Students worked hard all week? Do they deserve a special reward for a job well done? This activity will offer students a nice break from structured learning. Adapt it to fit your needs. Have some Friday Fun.
This project could be planned to involve a handful of Friday afternoons. The learning that results will be well worth the time devoted to it.
"The most surprising thing about the Ellis Island simulation is how into it the kids get," Dr. Gene Solomon told Education World.
Under the wing of principal Solomon, eighth grade English and social studies teacher Tracy Goodman and her colleagues found a way to help their students understand and appreciate the immigrant experience by becoming "immigrants" themselves. The teachers designed a simulation in which students pass through a virtual "Ellis Island" in their own school.
"The students first research the history of immigration around the turn of the twentieth century," explained Goodman. "Focusing on one country, they study why the Italians came to America, the Polish, the Irish, and others. Using that knowledge, students develop a fictional, but realistic, family of their own. They are permitted to choose their own ethnic group. They work in families to create flags, family history, and related documents."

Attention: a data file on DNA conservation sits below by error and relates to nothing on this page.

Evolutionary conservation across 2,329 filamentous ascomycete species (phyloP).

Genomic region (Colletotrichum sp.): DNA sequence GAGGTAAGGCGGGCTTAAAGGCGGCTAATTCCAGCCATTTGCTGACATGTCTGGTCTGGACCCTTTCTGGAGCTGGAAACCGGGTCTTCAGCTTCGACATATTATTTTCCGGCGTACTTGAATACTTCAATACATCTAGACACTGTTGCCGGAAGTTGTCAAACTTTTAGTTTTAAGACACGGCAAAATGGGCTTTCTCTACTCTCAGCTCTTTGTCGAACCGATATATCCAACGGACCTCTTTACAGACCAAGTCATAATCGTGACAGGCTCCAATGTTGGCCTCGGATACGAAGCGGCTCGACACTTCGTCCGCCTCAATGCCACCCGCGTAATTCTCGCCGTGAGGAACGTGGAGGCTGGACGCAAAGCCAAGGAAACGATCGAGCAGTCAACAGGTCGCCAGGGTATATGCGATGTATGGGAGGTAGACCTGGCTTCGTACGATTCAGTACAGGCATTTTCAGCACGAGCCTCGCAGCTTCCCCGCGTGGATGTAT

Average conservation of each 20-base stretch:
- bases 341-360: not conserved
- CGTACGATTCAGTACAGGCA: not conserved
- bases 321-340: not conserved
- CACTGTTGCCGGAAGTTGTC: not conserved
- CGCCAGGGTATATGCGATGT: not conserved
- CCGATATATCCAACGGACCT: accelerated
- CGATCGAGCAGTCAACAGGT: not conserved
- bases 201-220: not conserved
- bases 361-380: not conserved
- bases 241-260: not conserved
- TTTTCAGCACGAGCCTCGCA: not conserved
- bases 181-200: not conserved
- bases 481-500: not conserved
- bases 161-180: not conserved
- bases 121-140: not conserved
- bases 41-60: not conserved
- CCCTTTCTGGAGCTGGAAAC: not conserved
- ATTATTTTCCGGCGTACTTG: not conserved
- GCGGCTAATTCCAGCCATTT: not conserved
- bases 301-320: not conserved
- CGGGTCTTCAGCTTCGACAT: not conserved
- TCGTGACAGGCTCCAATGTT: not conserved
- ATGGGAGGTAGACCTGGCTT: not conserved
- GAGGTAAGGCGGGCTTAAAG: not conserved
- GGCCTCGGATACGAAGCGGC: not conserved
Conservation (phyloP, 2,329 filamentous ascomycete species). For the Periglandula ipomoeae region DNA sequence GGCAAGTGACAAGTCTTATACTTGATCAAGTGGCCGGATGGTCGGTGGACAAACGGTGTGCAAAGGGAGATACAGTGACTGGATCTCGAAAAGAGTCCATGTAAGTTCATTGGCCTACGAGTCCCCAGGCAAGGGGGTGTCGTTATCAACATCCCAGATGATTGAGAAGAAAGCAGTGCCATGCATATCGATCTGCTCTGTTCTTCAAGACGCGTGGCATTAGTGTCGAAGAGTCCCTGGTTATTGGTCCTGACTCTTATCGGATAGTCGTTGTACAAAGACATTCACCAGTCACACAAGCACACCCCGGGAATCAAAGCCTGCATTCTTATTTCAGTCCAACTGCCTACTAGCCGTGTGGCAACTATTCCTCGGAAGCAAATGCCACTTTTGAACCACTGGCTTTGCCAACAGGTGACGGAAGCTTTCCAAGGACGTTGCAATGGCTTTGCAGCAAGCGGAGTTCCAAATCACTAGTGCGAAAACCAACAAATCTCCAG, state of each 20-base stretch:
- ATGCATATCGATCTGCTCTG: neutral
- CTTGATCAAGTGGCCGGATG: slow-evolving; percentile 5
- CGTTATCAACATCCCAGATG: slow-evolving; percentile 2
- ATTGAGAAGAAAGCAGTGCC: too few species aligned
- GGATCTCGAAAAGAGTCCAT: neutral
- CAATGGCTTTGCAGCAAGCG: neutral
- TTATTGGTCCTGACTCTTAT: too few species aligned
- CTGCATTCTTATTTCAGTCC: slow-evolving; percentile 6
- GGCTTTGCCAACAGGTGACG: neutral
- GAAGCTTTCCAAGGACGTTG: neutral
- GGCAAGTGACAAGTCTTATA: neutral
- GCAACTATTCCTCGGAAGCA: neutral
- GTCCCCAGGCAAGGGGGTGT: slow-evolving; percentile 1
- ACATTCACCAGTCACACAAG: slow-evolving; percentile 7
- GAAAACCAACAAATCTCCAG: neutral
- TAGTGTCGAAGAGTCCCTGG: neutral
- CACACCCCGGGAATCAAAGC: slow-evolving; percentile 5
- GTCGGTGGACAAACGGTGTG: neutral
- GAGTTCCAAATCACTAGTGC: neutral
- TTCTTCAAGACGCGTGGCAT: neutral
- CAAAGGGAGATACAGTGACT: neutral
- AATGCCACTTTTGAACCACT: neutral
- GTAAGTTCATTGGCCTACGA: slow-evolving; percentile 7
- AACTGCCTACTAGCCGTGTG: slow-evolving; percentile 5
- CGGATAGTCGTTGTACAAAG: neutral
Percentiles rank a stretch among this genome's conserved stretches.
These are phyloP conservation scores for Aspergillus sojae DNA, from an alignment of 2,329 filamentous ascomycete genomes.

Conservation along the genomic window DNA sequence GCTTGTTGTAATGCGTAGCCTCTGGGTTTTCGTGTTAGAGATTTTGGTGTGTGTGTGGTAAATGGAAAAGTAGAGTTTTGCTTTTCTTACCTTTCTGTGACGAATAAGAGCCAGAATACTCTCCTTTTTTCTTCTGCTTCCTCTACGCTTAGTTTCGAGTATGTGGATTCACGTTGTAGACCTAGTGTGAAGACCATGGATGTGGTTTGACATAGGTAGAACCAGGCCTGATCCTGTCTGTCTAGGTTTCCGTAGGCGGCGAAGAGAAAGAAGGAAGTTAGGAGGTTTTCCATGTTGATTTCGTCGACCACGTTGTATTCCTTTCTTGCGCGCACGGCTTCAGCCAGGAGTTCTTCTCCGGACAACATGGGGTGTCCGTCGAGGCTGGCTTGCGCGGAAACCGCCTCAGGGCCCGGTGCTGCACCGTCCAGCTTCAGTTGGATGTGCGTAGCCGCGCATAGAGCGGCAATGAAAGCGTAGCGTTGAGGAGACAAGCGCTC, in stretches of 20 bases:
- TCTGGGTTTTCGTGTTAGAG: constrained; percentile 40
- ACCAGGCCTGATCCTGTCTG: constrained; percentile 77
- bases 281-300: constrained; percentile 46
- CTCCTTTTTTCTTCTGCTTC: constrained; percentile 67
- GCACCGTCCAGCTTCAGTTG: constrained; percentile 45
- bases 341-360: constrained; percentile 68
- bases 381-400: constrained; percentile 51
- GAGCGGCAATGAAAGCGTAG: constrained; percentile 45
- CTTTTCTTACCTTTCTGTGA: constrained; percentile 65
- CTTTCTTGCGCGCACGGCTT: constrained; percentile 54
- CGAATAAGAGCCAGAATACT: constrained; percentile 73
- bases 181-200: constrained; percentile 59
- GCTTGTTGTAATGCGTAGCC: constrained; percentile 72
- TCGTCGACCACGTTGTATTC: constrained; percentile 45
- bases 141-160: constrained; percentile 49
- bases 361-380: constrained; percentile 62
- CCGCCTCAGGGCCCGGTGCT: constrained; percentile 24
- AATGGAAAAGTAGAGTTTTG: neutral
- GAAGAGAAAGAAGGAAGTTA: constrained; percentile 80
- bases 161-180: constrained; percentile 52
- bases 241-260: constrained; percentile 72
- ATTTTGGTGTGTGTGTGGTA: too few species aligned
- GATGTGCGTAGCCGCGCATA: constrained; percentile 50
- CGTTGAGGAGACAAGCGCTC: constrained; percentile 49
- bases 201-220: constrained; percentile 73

On the day of the simulation, students dress in clothing representative of their chosen heritage and, with their belongings in satchels and pillowcases, enter the "Great Hall" (also known as the auditorium) to learn what they are going to do during the day.
"Carrying passports, birth certificates, luggage, and money vouchers, students proceed with their families to various stations set up around the building," Goodman said. "They take literacy tests, citizenship tests, and face a board of inquiry. In the gym, they go to luggage inspection, currency exchange, and the dreaded health inspection. Along their travels, students come across pickpockets and challenges to their documentation. At many stations, Ellis Island employees (parents) speak in languages other than English to simulate language barriers."
At the end of the morning, students return to the "Great Hall" to take the oath of citizenship and join in singing the "Star Spangled Banner."
With the official simulation over, teachers begin a period of discussion and debriefing. Click the link below to learn more about that.
Student Immigrants Journey to Ellis Island
Education World (October 22, 2005)
Find links to more Friday Fun activity ideas in our Friday Fun archive.
Article by Gary Hopkins
Copyright © 2006 Education World